Two undergraduate students earn prestigious fellowships to address school-to-prison pipeline
Thanks to their Soros Justice Fellowships, two USC Dornsife undergraduates will explore the incarceration and criminalization of young people of color in our public school system. (Composite: Letty Avila. Image Source: iStock.)

Two undergraduate students earn prestigious fellowships to address school-to-prison pipeline

The undergrads, both of whom serve in USC Dornsife’s Agents of Change civil rights advocacy clinic, are the first at USC to receive Soros Justice Fellowships from the Open Society Foundations.
BySusan Bell

In brief:

  • Two USC Dornsife undergraduates were selected from thousands of global applicants to receive two of 18 Soros Justice Fellowships.

  • They are the youngest Soros Justice Fellows in the 2022 cohort.

  • The students received $57,000 each to further their project to highlight the school-to-prison pipeline.

  • Both serve in USC Dornsife’s Agents of Change (AOC) initiative — the nation’s first undergraduate civil rights advocacy clinic.

  • Alumna Maytha Alhassen earned a Soros Equality Fellowship to design a storytelling model for TV shows and films geared towards social change.

Photo of Katherine Owojori
Senior Katherine Owojori plans to attend law school and work to reform the prison system. (Photo: Courtesy of Katherine Owojori.)

Two students at the USC Dornsife College of Letters, Arts and Sciences, have become the university’s first undergraduates to be awarded Soros Justice Fellowships.

Irene Franco Rubio and Katherine Owojori were selected from thousands of global applicants to receive two of the 18 Soros Justice Fellowships awarded in 2022. They are the youngest in the cohort.

Granted annually by the Open Society Foundations, the fellowships fund projects that advance reform, spur debate and lead to change on issues facing the United States criminal justice system.

Owojori and Franco Rubio both serve in USC Dornsife’s Agents of Change (AOC) initiative — the nation’s first undergraduate civil rights advocacy clinic — and credit the program with helping to give their Soros Justice Fellowship applications a winning edge. AOC was also where Rubio and Owojori met and decided to team up to apply for the fellowships.

Each received $57,000 to further their joint project exploring and highlighting via the media the school-to-prison pipeline and its role in the incarceration and criminalization of young people of color in low-income communities in Los Angeles.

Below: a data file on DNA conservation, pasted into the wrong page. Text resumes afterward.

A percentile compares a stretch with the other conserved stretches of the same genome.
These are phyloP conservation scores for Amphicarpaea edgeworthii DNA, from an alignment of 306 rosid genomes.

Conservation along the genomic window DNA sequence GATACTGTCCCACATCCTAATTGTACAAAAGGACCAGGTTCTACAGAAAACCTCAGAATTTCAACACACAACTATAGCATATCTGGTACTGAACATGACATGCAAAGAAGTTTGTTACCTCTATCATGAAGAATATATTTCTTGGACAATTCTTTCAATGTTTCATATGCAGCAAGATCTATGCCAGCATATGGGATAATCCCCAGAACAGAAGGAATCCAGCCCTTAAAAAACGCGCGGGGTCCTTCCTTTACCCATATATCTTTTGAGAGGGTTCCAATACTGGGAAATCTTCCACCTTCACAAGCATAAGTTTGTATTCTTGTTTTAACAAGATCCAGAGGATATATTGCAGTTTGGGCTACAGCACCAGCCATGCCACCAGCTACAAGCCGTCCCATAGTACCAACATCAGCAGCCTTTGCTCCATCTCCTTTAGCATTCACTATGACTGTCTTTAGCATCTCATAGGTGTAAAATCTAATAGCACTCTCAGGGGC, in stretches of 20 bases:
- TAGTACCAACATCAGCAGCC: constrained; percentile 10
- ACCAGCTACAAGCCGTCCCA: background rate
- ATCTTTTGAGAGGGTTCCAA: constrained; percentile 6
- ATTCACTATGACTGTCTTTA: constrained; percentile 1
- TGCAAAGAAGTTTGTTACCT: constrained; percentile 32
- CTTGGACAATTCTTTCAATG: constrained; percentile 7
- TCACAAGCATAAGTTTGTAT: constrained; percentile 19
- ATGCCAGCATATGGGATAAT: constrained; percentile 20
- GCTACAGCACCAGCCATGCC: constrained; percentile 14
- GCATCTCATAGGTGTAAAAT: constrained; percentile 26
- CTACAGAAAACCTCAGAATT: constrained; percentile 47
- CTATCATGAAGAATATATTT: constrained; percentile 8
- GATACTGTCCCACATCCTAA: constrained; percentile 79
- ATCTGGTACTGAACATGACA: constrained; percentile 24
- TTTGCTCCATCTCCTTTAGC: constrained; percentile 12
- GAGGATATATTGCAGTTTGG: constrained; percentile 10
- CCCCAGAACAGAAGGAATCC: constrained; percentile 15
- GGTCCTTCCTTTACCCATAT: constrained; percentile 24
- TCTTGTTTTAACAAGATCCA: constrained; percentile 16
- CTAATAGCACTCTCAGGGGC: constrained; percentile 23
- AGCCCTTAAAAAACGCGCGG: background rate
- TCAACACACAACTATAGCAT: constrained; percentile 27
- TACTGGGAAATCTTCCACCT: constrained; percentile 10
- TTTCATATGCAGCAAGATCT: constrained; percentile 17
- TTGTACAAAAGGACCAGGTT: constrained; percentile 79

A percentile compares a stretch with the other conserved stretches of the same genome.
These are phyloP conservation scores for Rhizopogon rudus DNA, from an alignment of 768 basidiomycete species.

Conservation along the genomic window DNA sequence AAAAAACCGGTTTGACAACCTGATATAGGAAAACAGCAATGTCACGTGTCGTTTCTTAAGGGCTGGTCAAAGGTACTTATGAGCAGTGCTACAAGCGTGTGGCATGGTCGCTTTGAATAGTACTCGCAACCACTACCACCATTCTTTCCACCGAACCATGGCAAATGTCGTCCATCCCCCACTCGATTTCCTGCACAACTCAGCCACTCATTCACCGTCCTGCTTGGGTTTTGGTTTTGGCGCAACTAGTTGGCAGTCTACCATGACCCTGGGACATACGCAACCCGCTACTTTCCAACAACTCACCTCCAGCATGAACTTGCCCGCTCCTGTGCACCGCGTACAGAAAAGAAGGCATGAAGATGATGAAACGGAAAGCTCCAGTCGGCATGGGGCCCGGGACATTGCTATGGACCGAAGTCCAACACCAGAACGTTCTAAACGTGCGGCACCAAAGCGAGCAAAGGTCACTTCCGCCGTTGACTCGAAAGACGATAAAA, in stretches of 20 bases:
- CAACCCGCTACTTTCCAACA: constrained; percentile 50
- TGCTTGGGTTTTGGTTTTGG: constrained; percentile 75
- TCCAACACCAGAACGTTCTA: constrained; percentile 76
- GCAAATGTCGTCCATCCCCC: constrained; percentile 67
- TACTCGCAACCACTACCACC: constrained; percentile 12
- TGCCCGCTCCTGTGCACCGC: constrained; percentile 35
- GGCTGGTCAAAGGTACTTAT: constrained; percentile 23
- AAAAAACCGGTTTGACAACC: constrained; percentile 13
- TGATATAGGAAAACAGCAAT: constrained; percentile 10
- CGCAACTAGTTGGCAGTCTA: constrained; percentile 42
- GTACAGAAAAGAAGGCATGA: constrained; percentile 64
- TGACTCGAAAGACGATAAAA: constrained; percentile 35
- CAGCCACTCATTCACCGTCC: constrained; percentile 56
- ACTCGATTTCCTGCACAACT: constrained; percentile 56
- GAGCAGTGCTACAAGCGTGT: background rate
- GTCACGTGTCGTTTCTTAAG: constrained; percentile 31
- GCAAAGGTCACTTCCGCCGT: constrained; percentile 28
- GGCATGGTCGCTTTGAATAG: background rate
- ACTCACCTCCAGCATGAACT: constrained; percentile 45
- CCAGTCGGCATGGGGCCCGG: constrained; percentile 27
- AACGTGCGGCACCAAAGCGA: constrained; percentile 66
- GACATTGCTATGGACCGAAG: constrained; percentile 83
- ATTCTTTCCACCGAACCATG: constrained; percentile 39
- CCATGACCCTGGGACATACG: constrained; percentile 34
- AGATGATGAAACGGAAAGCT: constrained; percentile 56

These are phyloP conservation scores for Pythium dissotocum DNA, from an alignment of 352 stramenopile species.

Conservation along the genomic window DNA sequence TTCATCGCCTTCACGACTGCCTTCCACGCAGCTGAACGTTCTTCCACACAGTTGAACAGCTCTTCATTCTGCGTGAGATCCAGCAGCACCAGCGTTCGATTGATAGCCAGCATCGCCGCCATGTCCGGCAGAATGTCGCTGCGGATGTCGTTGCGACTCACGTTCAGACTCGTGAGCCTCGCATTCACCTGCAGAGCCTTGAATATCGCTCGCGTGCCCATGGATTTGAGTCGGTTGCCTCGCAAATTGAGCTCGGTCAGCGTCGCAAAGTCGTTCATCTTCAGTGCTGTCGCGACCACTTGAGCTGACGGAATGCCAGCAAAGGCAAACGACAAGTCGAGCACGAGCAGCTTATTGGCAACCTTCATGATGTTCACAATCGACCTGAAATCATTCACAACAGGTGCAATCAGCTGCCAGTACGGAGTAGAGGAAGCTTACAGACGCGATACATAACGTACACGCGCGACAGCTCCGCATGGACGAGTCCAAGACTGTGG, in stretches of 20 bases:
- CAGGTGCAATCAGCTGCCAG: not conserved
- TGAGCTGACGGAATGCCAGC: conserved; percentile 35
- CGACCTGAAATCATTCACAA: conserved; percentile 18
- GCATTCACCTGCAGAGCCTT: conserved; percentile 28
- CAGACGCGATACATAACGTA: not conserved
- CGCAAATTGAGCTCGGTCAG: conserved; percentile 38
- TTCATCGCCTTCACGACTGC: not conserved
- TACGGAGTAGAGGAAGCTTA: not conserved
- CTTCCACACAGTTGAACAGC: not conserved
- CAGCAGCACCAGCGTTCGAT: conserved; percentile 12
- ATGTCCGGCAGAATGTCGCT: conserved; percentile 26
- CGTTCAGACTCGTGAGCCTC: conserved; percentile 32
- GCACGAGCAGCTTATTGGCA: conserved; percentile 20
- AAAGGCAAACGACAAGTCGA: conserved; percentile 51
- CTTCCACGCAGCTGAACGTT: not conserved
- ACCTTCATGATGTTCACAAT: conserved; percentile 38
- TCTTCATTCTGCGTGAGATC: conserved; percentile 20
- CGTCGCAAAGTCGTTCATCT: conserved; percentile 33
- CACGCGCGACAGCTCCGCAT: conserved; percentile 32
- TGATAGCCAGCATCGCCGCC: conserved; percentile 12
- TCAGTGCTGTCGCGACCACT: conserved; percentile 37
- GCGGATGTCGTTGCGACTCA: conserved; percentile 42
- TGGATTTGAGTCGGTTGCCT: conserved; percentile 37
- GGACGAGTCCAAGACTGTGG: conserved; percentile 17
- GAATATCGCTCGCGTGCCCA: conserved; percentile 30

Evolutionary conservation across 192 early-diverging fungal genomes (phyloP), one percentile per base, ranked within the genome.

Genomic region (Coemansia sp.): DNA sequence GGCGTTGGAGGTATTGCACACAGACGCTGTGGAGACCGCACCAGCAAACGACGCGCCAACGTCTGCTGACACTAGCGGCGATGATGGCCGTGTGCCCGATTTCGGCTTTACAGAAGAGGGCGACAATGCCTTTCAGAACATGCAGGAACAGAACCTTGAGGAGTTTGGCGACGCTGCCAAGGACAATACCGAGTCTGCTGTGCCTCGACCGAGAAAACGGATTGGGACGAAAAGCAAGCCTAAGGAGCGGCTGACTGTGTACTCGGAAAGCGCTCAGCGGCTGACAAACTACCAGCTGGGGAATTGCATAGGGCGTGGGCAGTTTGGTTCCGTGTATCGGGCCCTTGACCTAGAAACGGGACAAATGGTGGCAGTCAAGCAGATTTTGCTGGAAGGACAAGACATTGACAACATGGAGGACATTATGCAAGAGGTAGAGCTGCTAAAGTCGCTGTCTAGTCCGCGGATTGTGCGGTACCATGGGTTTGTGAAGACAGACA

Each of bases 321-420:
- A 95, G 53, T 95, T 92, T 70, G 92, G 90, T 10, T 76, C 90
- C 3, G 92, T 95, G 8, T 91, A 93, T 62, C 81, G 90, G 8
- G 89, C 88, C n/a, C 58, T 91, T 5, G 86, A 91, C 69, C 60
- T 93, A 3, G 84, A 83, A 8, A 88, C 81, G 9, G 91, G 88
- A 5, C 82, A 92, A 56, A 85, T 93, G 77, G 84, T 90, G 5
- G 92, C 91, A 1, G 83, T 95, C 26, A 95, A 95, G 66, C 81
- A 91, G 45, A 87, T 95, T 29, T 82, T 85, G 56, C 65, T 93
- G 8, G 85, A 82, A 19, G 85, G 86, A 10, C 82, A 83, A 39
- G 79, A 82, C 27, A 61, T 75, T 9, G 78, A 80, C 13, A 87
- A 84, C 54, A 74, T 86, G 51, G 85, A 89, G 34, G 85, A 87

“The idea is to explore how zero-tolerance policies adopted by public schools, in tandem with police and the justice system, serve to oppress and deter young people from being able to pursue higher education by criminalizing and incarcerating them instead of investing in them and providing the support they need to thrive,” said Franco Rubio.

Owojori and Franco Rubio plan to highlight the issues involved by interviewing those directly impacted, along with community activists, organizers and experts. The interviews will be aired on the #SchoolsNotPrisons podcast, a digital movement to stop overspending on prisons and end mass incarceration, instead focusing on education, health, youth and community.

Agents of Change students expand activism efforts

Owojori, a senior majoring in political science, grew up in South L.A. and dreamed of attending USC.

A photo of Irene Franco Rubio
Senior Irene Franco Rubio plans to pursue a PhD after graduating. (Photo: Courtesy Irene Franco Rubio.)

An activist, academic, and community organizer, Owojori is a member of Black Lives Matter: Los Angeles, and a student director with USC Dornsife’s Prison Education Project. She was also an organizing fellow with WokeVote, the Policy & Budget co-chair at the Association of Independent California Colleges and Universities, and a Warren Bennis Scholar at USC. After graduating from USC Dornsife, Owojori plans to attend law school and work to reform carceral systems nationwide.